For Immediate Release
Endangered Species Act Protection Sought for Klamath River Chinook Salmon
PORTLAND, Ore. - As Klamath salmon populations continue to struggle to survive, the
Center for Biological Diversity, Oregon Wild, Environmental Protection
Information Center and Larch Company today filed a petition
with the National Marine Fisheries Service to protect Klamath River
chinook salmon in northern California and southern Oregon under the
federal Endangered Species Act.
"Wild chinook salmon in the Klamath have been devastated
by a century of habitat destruction and need the protection of the
Endangered Species Act to survive," said Noah Greenwald, endangered
species director at the Center for Biological Diversity. "Dams, water
withdrawals, logging, hatcheries and now disease and climate change are
driving the Klamath's chinook salmon toward extinction."
The petition seeks protection first and foremost for
spring-run chinook, once the most abundant run of Klamath chinook, now
near extinction in its last remaining stronghold. Biologists now count
just 300 to 3,000 wild-spawning spring chinook each year. These fish
are marvels of evolution, living most of their lives in the Pacific
Ocean only to return to the river in the spring with enough fat
reserves to survive without eating until early fall when it's time for
them to spawn. They have long been prized as one of the best-tasting
salmon species and historically the most economically important Klamath
"The spring-run chinook have become the Klamath's sad
little secret," said Ani Kame'enui, a Klamath wildlife advocate with
Oregon Wild. "Everyone from fisheries biologists to local anglers knows
that springers are suffering, but we often turn a blind eye. The
protections sought in this petition are about finally doing something
to stop the bleeding."
The Klamath Basin was once the third-largest producer
of salmon and steelhead on the West Coast, but now produces fewer and
fewer wild fish as a result of dams, habitat degradation and other
factors. Overall, at least 300 miles of spawning habitat in the Klamath
Basin have been made inaccessible by dams. Because of declines in the
overall numbers of returning wild chinook, the petition also asks the
Fisheries Service to consider protecting wild fall-run chinook.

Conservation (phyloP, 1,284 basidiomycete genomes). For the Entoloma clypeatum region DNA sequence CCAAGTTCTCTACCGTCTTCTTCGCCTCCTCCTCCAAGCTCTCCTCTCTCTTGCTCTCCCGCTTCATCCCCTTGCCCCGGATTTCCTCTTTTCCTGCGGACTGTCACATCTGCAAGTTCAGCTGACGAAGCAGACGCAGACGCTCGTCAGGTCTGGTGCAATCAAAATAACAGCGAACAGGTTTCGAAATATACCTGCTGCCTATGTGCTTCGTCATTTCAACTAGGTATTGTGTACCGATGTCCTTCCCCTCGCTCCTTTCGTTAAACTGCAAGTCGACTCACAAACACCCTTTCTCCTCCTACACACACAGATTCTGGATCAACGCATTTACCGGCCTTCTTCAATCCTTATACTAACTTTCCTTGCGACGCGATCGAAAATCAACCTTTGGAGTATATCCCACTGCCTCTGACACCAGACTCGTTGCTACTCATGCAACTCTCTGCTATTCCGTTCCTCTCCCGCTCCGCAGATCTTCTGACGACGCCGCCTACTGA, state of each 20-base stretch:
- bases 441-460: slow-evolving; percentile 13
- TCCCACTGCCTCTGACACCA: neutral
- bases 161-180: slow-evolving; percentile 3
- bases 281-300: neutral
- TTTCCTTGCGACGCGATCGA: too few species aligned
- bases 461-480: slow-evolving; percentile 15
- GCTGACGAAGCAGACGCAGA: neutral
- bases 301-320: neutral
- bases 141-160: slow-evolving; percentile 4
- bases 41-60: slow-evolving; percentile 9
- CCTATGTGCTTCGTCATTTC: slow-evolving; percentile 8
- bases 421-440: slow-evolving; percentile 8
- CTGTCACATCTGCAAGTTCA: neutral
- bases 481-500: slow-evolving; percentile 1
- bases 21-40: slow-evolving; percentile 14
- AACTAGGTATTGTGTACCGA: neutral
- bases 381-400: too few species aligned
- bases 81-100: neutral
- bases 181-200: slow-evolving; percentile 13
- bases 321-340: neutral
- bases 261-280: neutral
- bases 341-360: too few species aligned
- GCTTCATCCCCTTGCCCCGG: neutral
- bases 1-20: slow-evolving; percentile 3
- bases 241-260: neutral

"The Klamath River Basin and the salmon it supports
are a national treasure," said Scott Greacen, executive director of the
Environmental Protection Information Center. "So far, federal
agencies have managed spring-run chinook in the Klamath by ignoring
them. Plans for the restoration of the Klamath need to put spring
chinook recovery front and center."
Recent river management has exacerbated the chinook's
plight. In the fall of 2002, Klamath River chinook suffered one of the
worst fish kills in Northwest history when as many as 70,000 adult
salmon died before spawning. Excessive water withdrawals, primarily
from the federally run Klamath Irrigation Project, resulted in low
flows and warm water temperatures that allowed disease to develop and
spread quickly. Continued low flows and warm temperatures are key
drivers of an ongoing disease crisis in the river that has sharply
reduced survival of juvenile wild fish on their way to the ocean.
This is the world we live in. This is the world we cover.
Because of people like you, another world is possible. There are many battles to be won, but we will battle them together—all of us. Common Dreams is not your normal news site. We don't survive on clicks. We don't want advertising dollars. We want the world to be a better place. But we can't do it alone. It doesn't work that way. We need you. If you can help today—because every gift of every size matters—please do. Without Your Support We Simply Don't Exist.
The Center for Biological Diversity is a national, nonprofit conservation organization with more than 320,000 members and online activists dedicated to the protection of endangered species and wild places.
Since 1974, Oregon Wild has worked to protect and restore Oregon's wildlands, wildlife, and waters.as an enduring legacy for future generations.
The Environmental Protection Information Center (EPIC) works to protect and restore ancient forests, watersheds, coastal estuaries, and native species in Northern California. EPIC uses an integrated, science-based approach, combining public education, citizen advocacy, and strategic litigation.
The Larch Company is a for-profit, non-membership conservation organization that represents species who cannot talk and the human generations to come.